Now for the firearm I was thinking of Ingram model 6 submachine gun with the barrel of the Soviet ppsh-40 and a drum magazine. That or keep it accurate to the books and have the soldier armed with the Springfield rifle.

 
US naval doctrine (OTL, but TL-191's seems no different) didn't really call for anything close to the Yamato, even the Montanas would have been much more reasonable ships. The 18-inch proposals would have only had the weight and space for five 18"/47 guns, which is a massive trade-off compared to twelve 16"/50s.
Uh where are you getting that from?

One of the alternative Iowa proposals was 9 18"/47 on 45,000 tons, they just had to drop 5 knots of speed to do it, the same as the 12 16"/50 variant, and both versions had better armor and TDS as the OTL Iowa. So yes you can get 9 18"/47 on a Montana hull, US Naval engineering technology was just flat out better than Japanese which was why Yamato was so huge for its capabilities, US Powerplants had better power to weight and volume ratios, US Homogenous steel was stronger, US armor more consistent. If you used US tech to build Yamato, she would be about the size as Montana
 
So for my Union soldier uniform idea I was thinking that for a typical uniform that at least officer's would be wearing knee high, laced riding boots.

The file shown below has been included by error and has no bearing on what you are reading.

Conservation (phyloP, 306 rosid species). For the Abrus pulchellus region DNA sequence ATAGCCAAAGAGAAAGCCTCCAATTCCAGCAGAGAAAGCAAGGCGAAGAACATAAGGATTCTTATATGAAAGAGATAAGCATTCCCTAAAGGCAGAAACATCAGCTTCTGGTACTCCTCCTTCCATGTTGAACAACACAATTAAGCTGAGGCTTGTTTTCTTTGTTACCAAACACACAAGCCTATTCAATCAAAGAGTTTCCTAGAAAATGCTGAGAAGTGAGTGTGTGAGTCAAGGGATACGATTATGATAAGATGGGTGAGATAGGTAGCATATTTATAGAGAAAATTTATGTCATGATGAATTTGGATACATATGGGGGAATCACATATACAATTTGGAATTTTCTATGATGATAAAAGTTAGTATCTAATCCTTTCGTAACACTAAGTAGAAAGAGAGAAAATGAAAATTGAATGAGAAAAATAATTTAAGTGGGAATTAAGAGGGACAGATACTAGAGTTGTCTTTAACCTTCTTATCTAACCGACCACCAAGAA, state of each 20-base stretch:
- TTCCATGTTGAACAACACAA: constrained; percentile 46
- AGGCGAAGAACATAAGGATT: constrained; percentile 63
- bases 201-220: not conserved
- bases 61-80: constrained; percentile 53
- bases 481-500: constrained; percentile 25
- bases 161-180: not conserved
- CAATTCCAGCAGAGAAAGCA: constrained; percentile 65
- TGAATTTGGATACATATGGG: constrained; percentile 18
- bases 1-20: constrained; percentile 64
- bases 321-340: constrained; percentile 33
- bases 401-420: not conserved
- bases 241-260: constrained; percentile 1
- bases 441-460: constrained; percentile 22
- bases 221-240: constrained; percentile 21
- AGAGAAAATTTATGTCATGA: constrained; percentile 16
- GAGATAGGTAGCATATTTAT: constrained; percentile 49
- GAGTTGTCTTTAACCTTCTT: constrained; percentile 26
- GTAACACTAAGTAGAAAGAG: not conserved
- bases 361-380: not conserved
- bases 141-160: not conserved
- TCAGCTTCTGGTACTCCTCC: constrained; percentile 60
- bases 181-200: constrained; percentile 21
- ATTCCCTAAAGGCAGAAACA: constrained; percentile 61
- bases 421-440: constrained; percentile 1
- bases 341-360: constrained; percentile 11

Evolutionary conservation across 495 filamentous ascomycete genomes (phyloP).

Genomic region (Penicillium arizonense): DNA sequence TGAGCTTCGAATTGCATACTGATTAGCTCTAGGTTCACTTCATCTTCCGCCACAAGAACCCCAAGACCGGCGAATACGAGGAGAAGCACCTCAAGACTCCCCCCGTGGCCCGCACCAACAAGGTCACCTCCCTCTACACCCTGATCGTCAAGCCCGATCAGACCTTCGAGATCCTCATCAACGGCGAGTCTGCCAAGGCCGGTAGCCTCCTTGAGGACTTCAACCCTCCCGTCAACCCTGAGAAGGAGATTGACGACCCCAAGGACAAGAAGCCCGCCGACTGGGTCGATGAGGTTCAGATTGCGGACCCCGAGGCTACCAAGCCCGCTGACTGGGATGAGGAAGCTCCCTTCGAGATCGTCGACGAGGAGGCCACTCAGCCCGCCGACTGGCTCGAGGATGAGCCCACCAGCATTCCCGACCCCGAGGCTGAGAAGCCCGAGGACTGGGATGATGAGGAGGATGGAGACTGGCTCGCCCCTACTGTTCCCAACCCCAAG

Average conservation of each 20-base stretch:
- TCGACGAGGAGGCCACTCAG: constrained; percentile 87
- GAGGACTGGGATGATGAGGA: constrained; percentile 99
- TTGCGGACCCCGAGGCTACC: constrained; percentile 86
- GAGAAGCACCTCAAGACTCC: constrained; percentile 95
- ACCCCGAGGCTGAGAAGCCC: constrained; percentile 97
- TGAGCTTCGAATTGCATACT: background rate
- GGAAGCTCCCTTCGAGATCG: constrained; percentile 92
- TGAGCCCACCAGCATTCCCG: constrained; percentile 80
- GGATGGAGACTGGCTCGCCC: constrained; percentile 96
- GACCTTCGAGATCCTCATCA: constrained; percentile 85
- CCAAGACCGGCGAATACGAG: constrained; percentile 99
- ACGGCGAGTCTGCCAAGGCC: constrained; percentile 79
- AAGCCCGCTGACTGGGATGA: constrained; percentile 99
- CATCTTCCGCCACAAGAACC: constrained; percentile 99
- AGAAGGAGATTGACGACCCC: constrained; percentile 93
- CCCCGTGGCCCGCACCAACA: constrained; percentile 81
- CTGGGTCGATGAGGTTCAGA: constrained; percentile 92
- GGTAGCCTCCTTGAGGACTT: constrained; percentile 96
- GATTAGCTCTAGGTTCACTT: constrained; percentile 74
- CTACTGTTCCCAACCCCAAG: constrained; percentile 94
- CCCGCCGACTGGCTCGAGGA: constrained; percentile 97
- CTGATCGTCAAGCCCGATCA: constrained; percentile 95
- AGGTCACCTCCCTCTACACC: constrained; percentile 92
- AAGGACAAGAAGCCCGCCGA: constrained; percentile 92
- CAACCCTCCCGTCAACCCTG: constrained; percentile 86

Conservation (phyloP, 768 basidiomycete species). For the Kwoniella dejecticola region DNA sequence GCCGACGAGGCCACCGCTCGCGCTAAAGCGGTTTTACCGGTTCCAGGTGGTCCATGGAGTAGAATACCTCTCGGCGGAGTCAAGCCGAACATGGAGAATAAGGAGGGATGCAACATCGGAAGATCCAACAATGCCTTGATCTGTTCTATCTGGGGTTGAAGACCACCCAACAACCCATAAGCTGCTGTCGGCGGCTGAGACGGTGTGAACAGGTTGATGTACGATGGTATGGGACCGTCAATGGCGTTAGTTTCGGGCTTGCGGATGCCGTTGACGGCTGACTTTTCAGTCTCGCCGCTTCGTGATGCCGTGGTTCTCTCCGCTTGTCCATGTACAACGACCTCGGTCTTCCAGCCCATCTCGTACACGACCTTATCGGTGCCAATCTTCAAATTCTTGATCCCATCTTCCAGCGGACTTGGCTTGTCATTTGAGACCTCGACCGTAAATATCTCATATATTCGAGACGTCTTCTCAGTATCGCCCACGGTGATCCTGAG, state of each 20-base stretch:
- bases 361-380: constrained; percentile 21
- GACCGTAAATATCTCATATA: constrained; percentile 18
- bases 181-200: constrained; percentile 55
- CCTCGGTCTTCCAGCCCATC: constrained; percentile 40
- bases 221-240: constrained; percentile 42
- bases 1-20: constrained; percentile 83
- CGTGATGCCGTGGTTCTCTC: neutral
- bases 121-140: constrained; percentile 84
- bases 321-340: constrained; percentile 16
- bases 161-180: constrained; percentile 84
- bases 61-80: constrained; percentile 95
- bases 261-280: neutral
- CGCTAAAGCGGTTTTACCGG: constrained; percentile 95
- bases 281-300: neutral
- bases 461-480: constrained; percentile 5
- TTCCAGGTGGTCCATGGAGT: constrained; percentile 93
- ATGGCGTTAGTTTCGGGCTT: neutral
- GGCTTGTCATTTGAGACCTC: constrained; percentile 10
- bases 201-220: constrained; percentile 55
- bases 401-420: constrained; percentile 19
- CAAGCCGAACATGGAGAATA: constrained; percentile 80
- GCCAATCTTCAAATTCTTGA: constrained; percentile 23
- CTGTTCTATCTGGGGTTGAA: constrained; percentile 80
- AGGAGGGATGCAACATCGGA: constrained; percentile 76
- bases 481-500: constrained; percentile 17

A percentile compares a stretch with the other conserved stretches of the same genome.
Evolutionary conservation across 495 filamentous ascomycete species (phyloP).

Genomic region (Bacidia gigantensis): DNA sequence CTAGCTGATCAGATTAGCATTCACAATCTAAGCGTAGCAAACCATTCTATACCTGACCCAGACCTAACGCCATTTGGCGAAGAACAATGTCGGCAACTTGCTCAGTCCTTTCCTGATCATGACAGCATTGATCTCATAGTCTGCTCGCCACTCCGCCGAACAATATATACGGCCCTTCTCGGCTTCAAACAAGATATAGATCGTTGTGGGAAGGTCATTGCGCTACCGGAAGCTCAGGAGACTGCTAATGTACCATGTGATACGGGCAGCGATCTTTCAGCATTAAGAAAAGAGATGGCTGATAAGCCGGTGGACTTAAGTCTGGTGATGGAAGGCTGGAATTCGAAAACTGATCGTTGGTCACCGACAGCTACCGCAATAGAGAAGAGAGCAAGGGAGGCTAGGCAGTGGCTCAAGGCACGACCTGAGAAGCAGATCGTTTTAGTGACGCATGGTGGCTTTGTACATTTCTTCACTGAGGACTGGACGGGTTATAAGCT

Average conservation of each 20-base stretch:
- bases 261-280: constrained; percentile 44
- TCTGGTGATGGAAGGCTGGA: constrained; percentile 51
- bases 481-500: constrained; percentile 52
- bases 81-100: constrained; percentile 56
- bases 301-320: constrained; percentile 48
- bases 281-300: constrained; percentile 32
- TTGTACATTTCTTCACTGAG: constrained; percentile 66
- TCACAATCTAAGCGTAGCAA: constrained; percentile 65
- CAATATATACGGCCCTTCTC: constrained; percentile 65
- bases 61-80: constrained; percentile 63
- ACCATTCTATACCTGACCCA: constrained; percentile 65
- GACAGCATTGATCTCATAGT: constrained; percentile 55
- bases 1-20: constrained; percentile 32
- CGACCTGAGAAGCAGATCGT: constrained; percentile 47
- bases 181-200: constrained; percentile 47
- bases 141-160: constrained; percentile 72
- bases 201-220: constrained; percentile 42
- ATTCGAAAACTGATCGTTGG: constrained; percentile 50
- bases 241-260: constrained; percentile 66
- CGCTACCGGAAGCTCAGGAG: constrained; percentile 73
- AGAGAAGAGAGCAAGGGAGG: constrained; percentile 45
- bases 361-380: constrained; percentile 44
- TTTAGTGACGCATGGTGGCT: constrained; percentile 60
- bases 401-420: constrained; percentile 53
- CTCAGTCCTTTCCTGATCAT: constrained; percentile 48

But for believability it would probably closer to this.


As for the general cut I thinking something between the OTL Wehrmacht and the Hungarian Army but with the green grey color described in the books.


Now notice the "coloring" on the uniforms collars here? I was thinking about something similar for the US army but with the collar's fabric being the "Union blue" color.
View attachment 506877

As for the helmet I was thinking about a cross between the Stahlhelm and Iraqi Fedayeen helmet to set it apart from the helmets of otl while still being believable.


Now for the firearm I was thinking of Ingram model 6 submachine gun with the barrel of the Soviet ppsh-40 and a drum magazine. That or keep it accurate to the books and have the soldier armed with the Springfield rifle.

The USA is said to have the Thompson in the books, but this is a sound concept.
 
The USA is said to have the Thompson in the books, but this is a sound concept.